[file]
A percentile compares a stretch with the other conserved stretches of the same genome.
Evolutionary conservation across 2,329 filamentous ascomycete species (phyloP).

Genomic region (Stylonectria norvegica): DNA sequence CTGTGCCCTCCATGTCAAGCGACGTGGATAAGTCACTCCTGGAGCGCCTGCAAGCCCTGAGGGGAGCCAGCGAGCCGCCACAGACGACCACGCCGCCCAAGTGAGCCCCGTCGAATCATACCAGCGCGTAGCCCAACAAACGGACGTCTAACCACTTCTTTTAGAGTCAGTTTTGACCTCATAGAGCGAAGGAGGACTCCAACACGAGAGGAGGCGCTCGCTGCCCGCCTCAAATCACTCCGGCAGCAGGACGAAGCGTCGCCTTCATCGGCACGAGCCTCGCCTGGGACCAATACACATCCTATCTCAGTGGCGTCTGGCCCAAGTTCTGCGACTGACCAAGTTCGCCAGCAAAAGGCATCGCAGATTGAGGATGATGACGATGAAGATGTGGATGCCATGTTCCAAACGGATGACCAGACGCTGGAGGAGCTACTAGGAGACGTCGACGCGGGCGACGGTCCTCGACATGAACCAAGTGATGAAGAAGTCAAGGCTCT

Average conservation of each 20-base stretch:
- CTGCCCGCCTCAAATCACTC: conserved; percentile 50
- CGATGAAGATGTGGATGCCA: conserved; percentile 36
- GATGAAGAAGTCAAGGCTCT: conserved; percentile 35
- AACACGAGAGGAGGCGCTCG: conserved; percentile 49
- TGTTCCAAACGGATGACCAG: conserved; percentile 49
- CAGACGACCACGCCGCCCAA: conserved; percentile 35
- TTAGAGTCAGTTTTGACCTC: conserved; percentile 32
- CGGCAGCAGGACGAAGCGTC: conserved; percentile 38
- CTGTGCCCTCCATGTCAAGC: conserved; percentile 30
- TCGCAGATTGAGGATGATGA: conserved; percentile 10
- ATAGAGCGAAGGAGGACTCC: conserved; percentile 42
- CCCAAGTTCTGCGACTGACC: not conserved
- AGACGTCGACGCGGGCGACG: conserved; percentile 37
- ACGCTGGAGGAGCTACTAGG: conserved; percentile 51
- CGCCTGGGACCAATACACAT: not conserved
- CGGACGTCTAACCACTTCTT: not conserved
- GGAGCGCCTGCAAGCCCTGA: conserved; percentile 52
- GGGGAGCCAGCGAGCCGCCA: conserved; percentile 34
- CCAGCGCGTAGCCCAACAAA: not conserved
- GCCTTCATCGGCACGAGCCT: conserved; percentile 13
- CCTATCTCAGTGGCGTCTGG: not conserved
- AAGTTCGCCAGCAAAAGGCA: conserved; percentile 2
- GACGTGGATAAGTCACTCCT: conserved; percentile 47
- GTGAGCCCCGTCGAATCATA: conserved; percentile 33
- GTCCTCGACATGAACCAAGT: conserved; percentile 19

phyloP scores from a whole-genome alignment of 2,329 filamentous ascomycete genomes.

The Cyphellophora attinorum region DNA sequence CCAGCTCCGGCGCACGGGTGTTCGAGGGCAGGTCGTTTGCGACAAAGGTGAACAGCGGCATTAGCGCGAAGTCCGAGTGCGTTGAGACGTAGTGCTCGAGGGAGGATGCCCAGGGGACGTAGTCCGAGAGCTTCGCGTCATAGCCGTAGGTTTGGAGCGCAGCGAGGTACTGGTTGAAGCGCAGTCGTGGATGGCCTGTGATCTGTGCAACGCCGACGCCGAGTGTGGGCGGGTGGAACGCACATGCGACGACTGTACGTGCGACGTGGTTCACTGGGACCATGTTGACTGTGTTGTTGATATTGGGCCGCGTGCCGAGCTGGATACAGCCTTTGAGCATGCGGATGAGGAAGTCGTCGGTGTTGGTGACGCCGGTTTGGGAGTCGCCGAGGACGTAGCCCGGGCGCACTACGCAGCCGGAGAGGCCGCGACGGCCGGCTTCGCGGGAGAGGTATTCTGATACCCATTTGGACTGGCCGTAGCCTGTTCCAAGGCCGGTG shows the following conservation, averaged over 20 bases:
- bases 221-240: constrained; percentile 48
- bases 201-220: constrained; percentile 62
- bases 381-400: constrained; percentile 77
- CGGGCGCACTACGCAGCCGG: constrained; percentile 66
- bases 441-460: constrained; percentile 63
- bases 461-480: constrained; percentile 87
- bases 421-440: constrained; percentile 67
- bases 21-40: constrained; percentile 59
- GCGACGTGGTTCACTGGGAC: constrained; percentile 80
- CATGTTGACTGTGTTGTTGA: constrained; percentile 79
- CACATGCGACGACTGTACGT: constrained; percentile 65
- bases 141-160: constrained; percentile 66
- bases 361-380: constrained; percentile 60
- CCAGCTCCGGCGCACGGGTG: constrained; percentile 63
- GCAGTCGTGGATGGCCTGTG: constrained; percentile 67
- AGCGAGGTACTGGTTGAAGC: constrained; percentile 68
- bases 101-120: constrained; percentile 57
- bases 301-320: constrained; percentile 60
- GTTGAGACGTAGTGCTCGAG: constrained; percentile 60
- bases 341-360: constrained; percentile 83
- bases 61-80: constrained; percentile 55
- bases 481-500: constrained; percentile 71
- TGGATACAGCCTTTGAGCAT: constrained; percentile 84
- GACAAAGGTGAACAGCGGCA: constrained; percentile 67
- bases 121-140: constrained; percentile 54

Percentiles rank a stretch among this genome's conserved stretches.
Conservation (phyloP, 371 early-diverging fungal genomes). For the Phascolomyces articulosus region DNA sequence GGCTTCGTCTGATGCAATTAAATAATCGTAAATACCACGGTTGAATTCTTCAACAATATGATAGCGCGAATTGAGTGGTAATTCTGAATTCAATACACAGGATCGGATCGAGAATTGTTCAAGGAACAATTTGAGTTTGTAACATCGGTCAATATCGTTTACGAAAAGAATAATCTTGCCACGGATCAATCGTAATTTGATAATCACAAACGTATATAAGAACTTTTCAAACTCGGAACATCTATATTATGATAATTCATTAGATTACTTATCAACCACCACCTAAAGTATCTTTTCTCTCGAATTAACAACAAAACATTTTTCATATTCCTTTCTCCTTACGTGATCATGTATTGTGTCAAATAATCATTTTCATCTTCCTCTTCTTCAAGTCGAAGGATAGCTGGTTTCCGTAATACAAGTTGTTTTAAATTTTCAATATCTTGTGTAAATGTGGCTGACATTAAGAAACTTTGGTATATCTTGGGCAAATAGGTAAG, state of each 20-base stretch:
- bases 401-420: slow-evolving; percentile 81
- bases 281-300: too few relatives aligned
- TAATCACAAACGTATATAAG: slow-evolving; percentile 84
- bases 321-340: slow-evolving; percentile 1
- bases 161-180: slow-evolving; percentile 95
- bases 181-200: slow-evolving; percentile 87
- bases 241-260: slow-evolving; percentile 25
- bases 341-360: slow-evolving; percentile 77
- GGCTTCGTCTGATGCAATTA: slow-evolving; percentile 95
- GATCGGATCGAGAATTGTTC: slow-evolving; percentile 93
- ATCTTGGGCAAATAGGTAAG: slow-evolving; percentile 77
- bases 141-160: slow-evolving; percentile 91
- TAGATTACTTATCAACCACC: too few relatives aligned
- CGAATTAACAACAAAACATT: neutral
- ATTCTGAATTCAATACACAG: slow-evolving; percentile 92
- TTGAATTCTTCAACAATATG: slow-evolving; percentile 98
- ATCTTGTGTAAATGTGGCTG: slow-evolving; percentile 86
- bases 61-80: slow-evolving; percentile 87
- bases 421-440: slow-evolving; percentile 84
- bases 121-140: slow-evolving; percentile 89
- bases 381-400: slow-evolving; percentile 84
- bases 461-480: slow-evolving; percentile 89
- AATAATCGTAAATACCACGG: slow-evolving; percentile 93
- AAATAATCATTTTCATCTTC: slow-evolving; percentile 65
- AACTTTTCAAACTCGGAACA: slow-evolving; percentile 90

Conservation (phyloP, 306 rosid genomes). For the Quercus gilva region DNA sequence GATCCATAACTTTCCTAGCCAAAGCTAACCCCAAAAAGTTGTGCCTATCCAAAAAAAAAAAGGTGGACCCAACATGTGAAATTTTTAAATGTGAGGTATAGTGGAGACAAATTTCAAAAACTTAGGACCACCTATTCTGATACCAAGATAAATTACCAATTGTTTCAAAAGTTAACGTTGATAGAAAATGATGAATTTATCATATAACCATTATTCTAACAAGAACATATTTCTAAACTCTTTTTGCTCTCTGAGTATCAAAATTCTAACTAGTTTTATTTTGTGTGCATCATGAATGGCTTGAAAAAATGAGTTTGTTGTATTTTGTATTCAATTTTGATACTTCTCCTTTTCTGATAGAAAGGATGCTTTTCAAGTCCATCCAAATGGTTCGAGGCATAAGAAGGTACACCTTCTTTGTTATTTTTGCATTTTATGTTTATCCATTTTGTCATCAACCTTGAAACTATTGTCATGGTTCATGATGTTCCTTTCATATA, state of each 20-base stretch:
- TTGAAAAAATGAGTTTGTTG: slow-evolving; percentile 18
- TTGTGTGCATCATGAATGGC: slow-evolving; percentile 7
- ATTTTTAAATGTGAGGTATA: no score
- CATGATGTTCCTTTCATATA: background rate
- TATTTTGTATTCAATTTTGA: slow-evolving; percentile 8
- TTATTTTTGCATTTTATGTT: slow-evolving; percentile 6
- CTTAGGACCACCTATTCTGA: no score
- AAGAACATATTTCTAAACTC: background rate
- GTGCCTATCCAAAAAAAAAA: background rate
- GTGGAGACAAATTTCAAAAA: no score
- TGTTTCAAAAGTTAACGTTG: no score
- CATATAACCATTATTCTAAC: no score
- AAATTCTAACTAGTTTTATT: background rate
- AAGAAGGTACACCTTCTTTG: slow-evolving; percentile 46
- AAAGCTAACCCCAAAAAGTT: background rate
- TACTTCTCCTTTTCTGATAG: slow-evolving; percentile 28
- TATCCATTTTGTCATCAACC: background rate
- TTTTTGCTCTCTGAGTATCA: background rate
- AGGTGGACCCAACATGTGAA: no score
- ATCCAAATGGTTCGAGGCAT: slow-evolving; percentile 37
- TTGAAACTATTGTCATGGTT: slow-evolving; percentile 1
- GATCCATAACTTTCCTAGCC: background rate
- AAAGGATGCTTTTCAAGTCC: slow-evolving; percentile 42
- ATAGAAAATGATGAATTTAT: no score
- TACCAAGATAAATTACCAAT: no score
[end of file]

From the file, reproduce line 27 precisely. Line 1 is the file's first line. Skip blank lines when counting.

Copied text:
- GACGTGGATAAGTCACTCCT: conserved; percentile 47